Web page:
• Tachycardia
    • Nausea and vomiting
    • Diarrhea
    • Dizziness
    • Muscle weakness
    • Heaviness or pressure in the chest
    • Tingling and numbness in the toes

    Complications Involving Ergotamine In Treating Migraine Headache:

    • Stroke: Secondary to vasoconstriction of cerebral arterial blood vessels.
    • Heart Attack and Angina: Secondary to vasoconstriction of coronary artery.
    • Hypertension - Cause by vasoconstriction of peripheral arterial system.
    • Serotonin syndrome is a life-threatening condition but less severe than Triptans. Sumatriptan increases overall concentration of serotonin in brain. Symptoms observed are tachycardia, nausea, vomiting, diarrhea, hallucination, anxiety, tremors and restlessness.
  3. Capsicum For Treating Migraine Headache

    Capsicum originates from hot pepper. It is used in tension and cluster headache. Capsicum is applied over occipital skin and also inside nose. It is a safe medication and available as over the counter product in pharmacy.

    Side Effects of Capsicum:

    • Burning sensation over skin and nose.
    • Sneezing and watery eyes.
    • Stomach Upset
    • Sweating
    • Flushing and running nose
    • Dermatitis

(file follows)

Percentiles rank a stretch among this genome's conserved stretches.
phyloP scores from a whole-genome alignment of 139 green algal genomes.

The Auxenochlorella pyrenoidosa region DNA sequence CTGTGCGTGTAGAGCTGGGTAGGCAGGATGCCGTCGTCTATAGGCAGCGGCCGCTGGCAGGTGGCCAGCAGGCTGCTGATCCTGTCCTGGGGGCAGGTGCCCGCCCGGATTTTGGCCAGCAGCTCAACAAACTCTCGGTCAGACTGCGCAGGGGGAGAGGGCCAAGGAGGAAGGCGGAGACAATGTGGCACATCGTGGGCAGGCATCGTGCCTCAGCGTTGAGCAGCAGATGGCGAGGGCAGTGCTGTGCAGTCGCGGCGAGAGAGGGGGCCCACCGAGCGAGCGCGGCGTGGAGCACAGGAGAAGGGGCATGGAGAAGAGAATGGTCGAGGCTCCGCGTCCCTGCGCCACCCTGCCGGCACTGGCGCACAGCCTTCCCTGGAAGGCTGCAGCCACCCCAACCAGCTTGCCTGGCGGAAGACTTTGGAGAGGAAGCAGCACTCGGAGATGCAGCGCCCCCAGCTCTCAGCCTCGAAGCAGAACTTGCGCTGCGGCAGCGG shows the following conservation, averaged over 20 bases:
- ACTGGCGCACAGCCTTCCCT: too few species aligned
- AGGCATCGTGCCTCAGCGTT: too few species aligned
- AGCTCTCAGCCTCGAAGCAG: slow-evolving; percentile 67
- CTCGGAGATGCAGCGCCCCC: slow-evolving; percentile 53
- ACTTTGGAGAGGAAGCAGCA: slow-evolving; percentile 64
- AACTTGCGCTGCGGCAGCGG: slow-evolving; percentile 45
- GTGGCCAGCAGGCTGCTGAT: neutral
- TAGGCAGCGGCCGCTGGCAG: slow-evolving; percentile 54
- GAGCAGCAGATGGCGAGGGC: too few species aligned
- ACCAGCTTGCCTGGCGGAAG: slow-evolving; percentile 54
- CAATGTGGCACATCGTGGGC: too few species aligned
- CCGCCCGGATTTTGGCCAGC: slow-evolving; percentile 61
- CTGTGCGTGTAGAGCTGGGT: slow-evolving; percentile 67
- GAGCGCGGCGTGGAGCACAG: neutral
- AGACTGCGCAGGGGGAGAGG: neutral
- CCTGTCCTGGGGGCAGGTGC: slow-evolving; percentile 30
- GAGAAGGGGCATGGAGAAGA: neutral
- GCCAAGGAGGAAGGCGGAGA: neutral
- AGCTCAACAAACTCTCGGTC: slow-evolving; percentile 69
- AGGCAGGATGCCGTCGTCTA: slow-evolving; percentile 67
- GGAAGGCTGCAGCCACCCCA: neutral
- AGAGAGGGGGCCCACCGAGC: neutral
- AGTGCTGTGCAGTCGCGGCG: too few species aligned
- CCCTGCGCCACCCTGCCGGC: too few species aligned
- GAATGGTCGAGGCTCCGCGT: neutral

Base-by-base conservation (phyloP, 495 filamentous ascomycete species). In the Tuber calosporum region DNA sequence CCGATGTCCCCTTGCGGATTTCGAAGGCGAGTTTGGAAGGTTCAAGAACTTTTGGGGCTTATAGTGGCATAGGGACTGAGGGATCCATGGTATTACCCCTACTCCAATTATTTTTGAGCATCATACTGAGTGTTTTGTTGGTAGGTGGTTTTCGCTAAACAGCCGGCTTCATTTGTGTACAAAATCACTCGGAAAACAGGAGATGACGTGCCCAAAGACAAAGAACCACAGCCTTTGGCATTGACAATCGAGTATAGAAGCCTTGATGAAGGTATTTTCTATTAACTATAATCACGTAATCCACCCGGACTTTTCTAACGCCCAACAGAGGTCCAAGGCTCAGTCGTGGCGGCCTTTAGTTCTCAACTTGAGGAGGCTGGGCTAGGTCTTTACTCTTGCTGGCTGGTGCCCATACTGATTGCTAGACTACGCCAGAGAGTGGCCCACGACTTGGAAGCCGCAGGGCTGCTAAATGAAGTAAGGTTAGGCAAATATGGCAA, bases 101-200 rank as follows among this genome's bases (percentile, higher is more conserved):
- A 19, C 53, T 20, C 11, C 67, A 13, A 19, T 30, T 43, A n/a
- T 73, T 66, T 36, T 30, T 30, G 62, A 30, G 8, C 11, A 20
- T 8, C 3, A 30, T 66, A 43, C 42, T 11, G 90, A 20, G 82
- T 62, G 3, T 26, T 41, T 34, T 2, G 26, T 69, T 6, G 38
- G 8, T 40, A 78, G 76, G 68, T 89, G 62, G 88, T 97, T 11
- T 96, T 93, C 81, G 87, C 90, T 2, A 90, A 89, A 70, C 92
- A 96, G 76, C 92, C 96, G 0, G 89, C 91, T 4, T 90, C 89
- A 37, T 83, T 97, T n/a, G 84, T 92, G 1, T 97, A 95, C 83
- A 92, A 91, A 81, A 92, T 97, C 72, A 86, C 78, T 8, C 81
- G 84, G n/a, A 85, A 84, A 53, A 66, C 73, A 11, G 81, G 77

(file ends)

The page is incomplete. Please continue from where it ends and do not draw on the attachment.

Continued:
Serious Side Effects of Capsicum:

    • Liver and kidney damage
    • Stop using 2 weeks before surgery as it may cause side effects of bleeding.
  4. Calcium Channel Blockers To Treat Migraine Headache:

    Calcium channel blockers influences the calcium channel of smooth muscle of the blood vessels. Calcium channel blocker is effective in treating hypertension and coronary vascular disease. Migraine and cluster headache is secondary to changes in diameter of cerebral blood vessels. Calcium channel blocker causes changes in diameter of cerebral blood vessel resulting in reduction of headache symptoms. Verapamil is a preferred calcium channel blocker used for preventive treatment of cluster and migraine headache. Medication should be taken for 2 to 3 weeks to build maximum effects.

    Side Effect of Calcium Channel Blocker: